At last count there are a million and one
songs about love. Lately I've noticed that
there are nearly as many about money.
By now you know how much I love to play six degrees.
I'd like to share with you a few songs and performers that are right on the money along with a few other favorites that are somehow related.
In 1953 the incomparable Clyde McPhatter left his position
as lead singer of Billy Ward's Dominoes and was replaced by Jackie Wilson. Clyde went to Atlantic records where a new R&B vocal group called the Drifters was formed to showcase his vocal talents. The early to mid 50s were the greatest years for the Drifters. Driven by McPhatter's distinctive voice their jump tempo recordings burst with energy. In the late 50s when Ben E. King took over as lead, Atlantic added lush orchestration to Drifters recordings and the group adopted a more polished sound. The new Drifters (the ones with strings attached) appealed to white audiences, enabling them to rack up pop chart hits like "There Goes My Baby" and "Save the Last Dance for Me." The earlier the better I always say and my money is on the authentic R&B sound that the original Drifters produced during the Clyde McPhatter years!
"Money Honey" - Drifters (January 1954,
highest chart position #1 R&B)
EDDIE MONEY &
1986 was one of the most exciting years of my life. Working as production manager of an MTV style television station,
I had the opportunity to meet many of the top power pop, hard rock, glam and heavy metal acts of the day including Kiss, Poison, The Thompson Twins, Ratt, Cinderella, Heart, Ronnie James Dio and Stevie Nicks. My station played the latest music videos supplied by the record companies and had veejays hosting various categories of music according to day part including a heavy metal show late Friday night that was similar to MTV's Headbanger's Ball. One of the videos that burned up the boss lines and crossed over between the power pop and heavy metal audiences was Eddie Money's "Take Me Home Tonight," a single taken from the Brooklyn rocker's album Can't Hold Back. The call-and-response style duet featured a rare, exciting and Spec-tacular appearance by the charismatic, melismatic Ronnie Spector, former lead singer of the Ronettes.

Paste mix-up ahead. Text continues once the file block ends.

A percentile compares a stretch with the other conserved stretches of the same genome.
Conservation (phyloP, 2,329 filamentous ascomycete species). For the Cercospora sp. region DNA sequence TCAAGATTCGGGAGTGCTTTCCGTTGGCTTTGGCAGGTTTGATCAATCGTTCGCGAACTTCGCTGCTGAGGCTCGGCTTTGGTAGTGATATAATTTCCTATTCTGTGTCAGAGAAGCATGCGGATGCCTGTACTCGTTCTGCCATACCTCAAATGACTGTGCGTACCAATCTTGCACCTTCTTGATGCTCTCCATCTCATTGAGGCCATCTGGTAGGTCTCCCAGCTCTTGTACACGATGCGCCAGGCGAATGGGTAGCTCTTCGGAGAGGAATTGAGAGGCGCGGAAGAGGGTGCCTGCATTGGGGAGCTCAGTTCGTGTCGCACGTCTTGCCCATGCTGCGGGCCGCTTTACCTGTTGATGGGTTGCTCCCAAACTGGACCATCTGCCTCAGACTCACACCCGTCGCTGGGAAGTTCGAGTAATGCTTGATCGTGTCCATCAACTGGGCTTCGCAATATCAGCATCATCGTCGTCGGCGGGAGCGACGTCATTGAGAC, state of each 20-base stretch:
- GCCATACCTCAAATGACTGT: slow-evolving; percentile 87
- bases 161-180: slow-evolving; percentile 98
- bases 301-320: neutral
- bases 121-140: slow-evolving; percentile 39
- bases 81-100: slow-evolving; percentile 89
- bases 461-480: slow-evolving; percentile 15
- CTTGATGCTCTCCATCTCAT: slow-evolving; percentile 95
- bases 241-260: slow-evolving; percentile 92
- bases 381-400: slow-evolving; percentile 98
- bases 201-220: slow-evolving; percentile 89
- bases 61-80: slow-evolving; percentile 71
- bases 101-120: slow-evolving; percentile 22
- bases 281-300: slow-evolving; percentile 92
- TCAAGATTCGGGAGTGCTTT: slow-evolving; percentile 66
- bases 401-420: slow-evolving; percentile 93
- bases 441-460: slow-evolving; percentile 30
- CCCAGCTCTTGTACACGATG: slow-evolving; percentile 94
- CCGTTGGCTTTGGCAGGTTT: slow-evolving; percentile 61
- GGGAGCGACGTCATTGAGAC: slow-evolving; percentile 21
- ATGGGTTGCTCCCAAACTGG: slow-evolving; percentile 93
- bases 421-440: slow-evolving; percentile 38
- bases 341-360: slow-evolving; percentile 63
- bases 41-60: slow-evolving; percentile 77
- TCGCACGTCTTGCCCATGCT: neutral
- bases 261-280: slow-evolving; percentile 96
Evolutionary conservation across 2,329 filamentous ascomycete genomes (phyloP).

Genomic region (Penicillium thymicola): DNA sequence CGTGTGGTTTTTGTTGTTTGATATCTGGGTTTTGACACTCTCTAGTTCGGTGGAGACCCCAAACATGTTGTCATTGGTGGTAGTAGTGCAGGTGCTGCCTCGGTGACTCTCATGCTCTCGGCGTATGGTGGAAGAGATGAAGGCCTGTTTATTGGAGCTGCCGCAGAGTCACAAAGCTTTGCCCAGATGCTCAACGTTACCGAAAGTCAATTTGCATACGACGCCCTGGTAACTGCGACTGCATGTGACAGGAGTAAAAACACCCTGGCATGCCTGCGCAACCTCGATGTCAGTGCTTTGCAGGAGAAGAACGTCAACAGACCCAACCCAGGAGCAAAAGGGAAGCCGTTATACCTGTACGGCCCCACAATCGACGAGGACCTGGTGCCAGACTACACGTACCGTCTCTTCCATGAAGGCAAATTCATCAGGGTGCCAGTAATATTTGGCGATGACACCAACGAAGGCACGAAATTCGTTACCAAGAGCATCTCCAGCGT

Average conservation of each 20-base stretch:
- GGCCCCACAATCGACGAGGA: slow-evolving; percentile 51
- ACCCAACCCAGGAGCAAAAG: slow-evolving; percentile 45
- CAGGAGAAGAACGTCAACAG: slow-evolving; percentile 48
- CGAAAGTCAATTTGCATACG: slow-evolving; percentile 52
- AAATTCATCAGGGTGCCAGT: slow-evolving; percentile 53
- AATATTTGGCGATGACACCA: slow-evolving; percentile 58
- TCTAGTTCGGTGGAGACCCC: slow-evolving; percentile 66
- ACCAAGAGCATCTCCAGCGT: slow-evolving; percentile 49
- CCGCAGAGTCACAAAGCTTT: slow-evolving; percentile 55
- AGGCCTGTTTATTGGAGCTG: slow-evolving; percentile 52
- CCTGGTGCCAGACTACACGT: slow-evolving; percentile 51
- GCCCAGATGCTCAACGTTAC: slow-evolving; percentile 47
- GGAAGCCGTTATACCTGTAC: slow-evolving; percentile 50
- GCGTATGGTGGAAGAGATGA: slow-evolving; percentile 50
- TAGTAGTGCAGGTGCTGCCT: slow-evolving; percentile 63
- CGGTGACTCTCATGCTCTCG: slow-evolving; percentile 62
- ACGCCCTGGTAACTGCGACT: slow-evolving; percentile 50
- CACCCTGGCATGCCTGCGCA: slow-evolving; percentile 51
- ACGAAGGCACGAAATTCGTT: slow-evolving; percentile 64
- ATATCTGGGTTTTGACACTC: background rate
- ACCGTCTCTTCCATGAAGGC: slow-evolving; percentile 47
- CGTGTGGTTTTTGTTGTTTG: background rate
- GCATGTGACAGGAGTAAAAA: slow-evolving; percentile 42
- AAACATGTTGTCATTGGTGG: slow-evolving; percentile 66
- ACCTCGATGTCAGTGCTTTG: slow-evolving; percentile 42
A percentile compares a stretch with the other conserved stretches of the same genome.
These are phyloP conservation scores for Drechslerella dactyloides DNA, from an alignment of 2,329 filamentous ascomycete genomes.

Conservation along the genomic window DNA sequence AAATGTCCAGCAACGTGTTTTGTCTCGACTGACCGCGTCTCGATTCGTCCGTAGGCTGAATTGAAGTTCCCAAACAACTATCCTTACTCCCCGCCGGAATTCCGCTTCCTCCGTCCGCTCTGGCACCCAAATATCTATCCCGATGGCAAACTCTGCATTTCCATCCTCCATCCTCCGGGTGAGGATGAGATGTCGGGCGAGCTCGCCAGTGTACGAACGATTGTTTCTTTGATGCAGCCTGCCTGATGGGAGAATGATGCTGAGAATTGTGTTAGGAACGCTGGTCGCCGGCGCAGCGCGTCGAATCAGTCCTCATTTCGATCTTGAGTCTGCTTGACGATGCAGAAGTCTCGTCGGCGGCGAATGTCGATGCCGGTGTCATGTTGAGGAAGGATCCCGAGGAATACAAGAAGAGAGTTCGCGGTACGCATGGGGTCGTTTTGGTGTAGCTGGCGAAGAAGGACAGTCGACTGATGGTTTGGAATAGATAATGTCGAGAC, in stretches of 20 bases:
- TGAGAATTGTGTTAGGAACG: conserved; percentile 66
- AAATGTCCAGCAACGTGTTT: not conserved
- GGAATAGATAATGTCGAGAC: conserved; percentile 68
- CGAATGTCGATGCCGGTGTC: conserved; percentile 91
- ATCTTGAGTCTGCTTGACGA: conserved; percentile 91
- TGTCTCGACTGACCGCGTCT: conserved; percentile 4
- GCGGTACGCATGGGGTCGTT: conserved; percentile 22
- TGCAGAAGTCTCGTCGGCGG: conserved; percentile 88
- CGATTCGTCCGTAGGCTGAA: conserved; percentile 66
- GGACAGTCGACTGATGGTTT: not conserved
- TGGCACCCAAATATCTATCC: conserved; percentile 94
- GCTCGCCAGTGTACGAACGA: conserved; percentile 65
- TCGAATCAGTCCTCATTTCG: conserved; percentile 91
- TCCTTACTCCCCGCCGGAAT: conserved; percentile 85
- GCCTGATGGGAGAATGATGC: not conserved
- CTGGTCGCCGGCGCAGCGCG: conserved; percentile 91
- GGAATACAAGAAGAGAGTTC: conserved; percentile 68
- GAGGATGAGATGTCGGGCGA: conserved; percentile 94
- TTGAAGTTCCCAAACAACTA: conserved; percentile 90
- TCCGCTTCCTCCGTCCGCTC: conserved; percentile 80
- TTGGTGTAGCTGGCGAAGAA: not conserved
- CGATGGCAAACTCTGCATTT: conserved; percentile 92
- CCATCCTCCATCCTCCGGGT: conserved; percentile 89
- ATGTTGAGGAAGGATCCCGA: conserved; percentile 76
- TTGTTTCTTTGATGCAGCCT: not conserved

"Take Me Home Tonight" - Eddie Money
featuring Ronnie Spector (October 1986,
highest chart position #4)
Under the tutelage of iconic record producer Phil Spector, the Ronettes developed a bad girl image, rendering their pop love songs in a more seductive manner than most other girl groups of the early and mid 60s. Cloaked in Spector's dense wall of sound, the Ronettes achieved an international smash hit in 1963 with "Be My Baby." I love to dig a little deeper for gold and I struck pay dirt with the Ronettes' less successful follow-up single "Baby I Love You."
"Baby I Love You" - Ronettes
(February 1964, highest chart position #24)
Black independent R&B record label owner John Dolphin, founder of Money Records and Cash Records, is one of the most colorful characters in the annals of rock and roll. The story surrounding his murder includes three famous names from my youth. In the 50s Dolphin operated a 24-hour-a-day Los Angeles record shop called Dolphin's on Hollywood. In a payola scheme to turn records on his labels into instant hits, Dolphin arranged to have popular deejays including Cruisin' 1959's Hunter Hancock, conduct live radio broadcasts from inside his store. Dolphin's history of shady business practices caught up with him in 1958 when a disgruntled songwriter who had been denied royalties shot and killed Dolphin. The murder was witnessed by famed drummer Sandy Nelson and future Beach Boy Bruce Johnston! Sound like a dream you have after eating an anchovie pizza right before bedtime?
Don Julian's R&B vocal group recorded on Money Records. They started out in the early 50s as The Meadowlarks and recorded "Heaven and Paradise" (on Dootone), one of the greatest romantic R&B/doo-wop ballads of the decade.
"Heaven and Paradise" - Meadowlarks
(April 1955, uncharted)
Calling themselves The Larks, Julian's group earned a top ten hit in the mid 60s with a dance record called "The Jerk."
"The Jerk" - Larks (January 1965,
highest chart position #7)
In 1970 the Jackson 5 launched their career with a #1 hit entitled "I Want You Back."
A year later Don Julian and the Larks group brought their doo-wop soul sound into the 70s with a different song of the same name. This beautiful ballad failed to chart but deserves to be heard!
"I Want You (Back)" - Larks
Please stay close.
Part 2's coming soon and you know what that means:
Have a Shady day!
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